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CGT / Income swap across tax years

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Zebedee71
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CGT / Income swap across tax years

#192343

Postby Zebedee71 » January 10th, 2019, 10:58 am

odd question but would appreciate feedback and provoke discussion

The better half has triggered a large property CGT bill in 17/18 that will need to be paid in several months (or mitigated in 17/18) BUT she effectively has zero annual income and little next tax year also

so here's a thought
1) Can I find a low spread high yield investment that could be bought now cum div i.e. 17/18, which goes ex div in 17/18 but pays the actual divi in 18/19 - the investment would be sold in say late March upon ex div to trigger an expected CGT loss
2) The CGT tax saving on the loss would be at the full marginal rate which is worth having to offset the real estate gain
3) The problem I see are threefold
a) My CGT tax knowledge is "pants" and hence my logic/thinking may be wrong
b) There are no obvious high enough yield investments that make the "hill worth the climb" vs the risks e.g. buy/sell spreads/economy crash
c) There may be better/easier ways to flip/reduce the gain (I ain't no tax or investment expert but willing to research)

I have dabbled in bank bonds over the years and the likes of NWBD/SAN would work but b) kicks in. Alternatively something like Co-op 42TF might have been interesting (large divi and larger ex div) but the boat sailed on that one in December 2018 if my understanding is correct

thanks for any thoughts - its an interesting position to be actually looking for CGT losses

Z71

Alaric
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Re: CGT / Income swap across tax years

#192367

Postby Alaric » January 10th, 2019, 12:21 pm

Zebedee71 wrote:
The better half


It only works for married couples, but if you have assets standing at a loss, you give them to the other half and they sell, incurring the loss.

Otherwise, as you say, opportunities for the conversion of income to gain or vice versa are limited. Not totally surprising given the scope for tax avoidance this could offer.

PinkDalek
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Re: CGT / Income swap across tax years

#192377

Postby PinkDalek » January 10th, 2019, 1:23 pm

Zebedee71 wrote:The better half has triggered a large property CGT bill in 17/18 that will need to be paid in several months (or mitigated in 17/18) BUT she effectively has zero annual income and little next tax year also ...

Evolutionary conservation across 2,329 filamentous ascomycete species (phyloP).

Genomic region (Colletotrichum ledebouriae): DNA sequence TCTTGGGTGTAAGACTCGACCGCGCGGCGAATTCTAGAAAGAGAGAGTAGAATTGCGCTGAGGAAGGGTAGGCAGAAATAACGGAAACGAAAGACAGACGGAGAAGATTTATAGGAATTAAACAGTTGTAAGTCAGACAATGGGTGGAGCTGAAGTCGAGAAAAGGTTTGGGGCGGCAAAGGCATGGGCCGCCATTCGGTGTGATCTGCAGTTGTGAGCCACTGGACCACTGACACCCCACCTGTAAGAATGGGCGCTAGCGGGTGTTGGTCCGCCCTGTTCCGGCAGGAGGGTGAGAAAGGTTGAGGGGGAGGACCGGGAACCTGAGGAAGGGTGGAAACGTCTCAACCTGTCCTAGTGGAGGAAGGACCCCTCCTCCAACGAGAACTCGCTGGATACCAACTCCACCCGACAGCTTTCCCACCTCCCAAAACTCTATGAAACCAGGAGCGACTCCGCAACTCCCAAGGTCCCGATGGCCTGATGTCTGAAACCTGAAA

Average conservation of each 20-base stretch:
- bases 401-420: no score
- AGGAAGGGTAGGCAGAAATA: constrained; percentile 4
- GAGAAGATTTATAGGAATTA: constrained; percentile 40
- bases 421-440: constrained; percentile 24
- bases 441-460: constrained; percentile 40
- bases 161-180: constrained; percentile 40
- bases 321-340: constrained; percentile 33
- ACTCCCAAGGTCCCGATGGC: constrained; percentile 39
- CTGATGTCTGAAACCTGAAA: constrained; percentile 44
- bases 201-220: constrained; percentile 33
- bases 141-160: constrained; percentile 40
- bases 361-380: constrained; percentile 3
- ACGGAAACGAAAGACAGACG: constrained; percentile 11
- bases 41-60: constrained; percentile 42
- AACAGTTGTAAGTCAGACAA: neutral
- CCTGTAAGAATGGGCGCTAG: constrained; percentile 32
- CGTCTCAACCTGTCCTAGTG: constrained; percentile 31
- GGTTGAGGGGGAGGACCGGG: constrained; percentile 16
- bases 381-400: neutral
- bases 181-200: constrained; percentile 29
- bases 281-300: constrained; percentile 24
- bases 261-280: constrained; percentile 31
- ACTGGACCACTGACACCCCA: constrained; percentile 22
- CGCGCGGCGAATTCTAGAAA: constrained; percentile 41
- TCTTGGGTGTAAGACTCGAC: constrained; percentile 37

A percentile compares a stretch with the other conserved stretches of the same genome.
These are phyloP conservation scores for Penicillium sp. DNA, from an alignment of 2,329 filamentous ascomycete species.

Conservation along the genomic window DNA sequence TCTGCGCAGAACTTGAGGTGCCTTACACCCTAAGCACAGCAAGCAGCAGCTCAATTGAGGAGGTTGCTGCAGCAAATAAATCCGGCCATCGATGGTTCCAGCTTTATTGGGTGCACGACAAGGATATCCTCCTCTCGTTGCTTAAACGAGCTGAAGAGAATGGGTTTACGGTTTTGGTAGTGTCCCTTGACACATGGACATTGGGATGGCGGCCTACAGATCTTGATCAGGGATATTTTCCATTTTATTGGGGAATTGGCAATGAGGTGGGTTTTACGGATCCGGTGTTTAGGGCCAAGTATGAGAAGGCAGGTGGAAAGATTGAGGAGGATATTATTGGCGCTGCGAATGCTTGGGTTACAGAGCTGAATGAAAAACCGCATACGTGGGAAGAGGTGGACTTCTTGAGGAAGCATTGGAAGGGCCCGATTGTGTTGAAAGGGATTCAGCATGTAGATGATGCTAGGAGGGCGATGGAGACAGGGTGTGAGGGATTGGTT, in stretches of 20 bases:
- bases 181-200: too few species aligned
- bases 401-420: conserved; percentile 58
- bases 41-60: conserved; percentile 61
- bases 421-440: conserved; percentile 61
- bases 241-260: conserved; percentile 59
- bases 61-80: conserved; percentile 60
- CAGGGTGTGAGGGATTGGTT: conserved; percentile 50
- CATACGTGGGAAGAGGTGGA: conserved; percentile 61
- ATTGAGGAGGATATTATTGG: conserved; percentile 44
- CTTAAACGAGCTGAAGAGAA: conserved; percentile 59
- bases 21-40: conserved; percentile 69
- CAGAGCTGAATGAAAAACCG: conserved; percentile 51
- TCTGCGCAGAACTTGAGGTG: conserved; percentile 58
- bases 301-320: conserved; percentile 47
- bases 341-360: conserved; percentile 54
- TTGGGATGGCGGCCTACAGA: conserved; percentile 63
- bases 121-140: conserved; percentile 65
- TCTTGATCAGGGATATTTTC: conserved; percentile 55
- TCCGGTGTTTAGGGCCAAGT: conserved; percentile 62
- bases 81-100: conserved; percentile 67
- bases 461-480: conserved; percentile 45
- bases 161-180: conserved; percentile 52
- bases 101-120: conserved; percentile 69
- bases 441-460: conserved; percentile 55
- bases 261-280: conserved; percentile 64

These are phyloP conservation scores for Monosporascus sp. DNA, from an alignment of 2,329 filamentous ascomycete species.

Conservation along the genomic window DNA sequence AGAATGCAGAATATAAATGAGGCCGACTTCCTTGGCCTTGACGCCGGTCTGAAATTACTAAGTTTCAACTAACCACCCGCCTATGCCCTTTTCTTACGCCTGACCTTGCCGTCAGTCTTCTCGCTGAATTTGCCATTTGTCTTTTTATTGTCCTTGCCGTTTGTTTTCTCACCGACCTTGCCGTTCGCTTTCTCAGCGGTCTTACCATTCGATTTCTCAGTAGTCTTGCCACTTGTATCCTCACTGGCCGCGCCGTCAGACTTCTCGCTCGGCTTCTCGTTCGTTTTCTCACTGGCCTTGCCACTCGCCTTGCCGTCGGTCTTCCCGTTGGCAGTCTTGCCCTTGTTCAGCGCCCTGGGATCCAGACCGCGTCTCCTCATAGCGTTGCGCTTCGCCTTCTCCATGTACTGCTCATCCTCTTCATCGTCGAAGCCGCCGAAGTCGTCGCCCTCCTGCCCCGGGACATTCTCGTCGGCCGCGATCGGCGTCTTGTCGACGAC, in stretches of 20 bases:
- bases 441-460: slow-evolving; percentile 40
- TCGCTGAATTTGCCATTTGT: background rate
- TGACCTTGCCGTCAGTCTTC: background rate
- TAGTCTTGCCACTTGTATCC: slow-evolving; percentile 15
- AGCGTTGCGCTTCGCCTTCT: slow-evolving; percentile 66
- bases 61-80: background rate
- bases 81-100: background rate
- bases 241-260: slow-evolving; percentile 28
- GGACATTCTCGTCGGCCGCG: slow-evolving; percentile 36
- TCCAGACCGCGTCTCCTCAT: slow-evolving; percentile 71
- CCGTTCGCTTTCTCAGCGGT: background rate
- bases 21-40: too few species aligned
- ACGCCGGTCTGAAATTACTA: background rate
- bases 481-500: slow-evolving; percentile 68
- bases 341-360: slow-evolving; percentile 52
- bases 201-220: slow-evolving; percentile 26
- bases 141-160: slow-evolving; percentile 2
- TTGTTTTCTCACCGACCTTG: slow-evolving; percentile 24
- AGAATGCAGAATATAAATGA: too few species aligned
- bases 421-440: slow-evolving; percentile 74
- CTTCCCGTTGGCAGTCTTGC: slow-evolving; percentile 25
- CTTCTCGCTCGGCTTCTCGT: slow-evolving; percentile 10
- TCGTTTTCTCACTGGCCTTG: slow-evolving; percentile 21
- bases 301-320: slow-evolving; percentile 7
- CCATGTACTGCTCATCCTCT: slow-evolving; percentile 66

Please confirm the tax year of disposal - I think you might mean 2018-19 as against 2017-18.

Also what type of property is it? Residential or commercial or commercial with residential included? I ask in view of the applicable CGT rates outlined here https://www.gov.uk/guidance/capital-gai ... #rate-gain

As for Co-op 42TF etc, do they not pay interest as against dividends? I may be wrong but wouldn't what you propose be impacted by the Accrued income Scheme, such that the cum part gets dealt with in the interest calculations and doesn't result in a CGT loss?

See https://www.gov.uk/government/publicati ... cheme-2016

There are, of course, other options to defer CGT but these come with significant risks attached. Such as venture capital schemes:

https://www.gov.uk/guidance/venture-cap ... tax-relief

Zebedee71
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Re: CGT / Income swap across tax years

#192503

Postby Zebedee71 » January 10th, 2019, 5:39 pm

Thks Alaric / PD for your thoughts

1) AL- Hadn't thought about existing spouse losses and transferring/utilising them - somewhere I have some assets that would crystallise a loss so will look into that
2) PD well spotted
- I meant he gain crystallised in (October) 18/19 and will need to pay later in 19/20
- relates to a complex residential property disposal so will look at the rates
- Oddly I thought 42TF would be traded with accrued income etc but that was not the case upon a recent purchase via selftrade where they were bought "clean" (ex accrued) + stamp duty so I was working on that basis. In any event 42TF does not work in this case as she starts with 0 and the divi/interest was paid in Dec 2018 (PS many years ago I gave up trying to understand the clean v dirty debate as it seemed various trading platforms had their own rules and arguing with then was a lost cause)

I guess its not surprising that its not meant to be easy to crystallise CGT losses in one tax year into interest income the next (e.g. SAN) but simplistically I looked at it as a "no-lose" scenario providing the trading (in and out/spread) costs were not exorbitant. However I have no desire to proceed if it delves into complex instruments or transactions

ta
Z71

Lootman
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Re: CGT / Income swap across tax years

#192508

Postby Lootman » January 10th, 2019, 5:57 pm

Zebedee71 wrote:I guess its not surprising that its not meant to be easy to crystallise CGT losses in one tax year into interest income the next (e.g. SAN) but simplistically I looked at it as a "no-lose" scenario providing the trading (in and out/spread) costs were not exorbitant. However I have no desire to proceed if it delves into complex instruments or transactions.

I have in the past given consideration to strategies that artificially create a capital loss to offset a large unavoidable capital gain in the same tax year.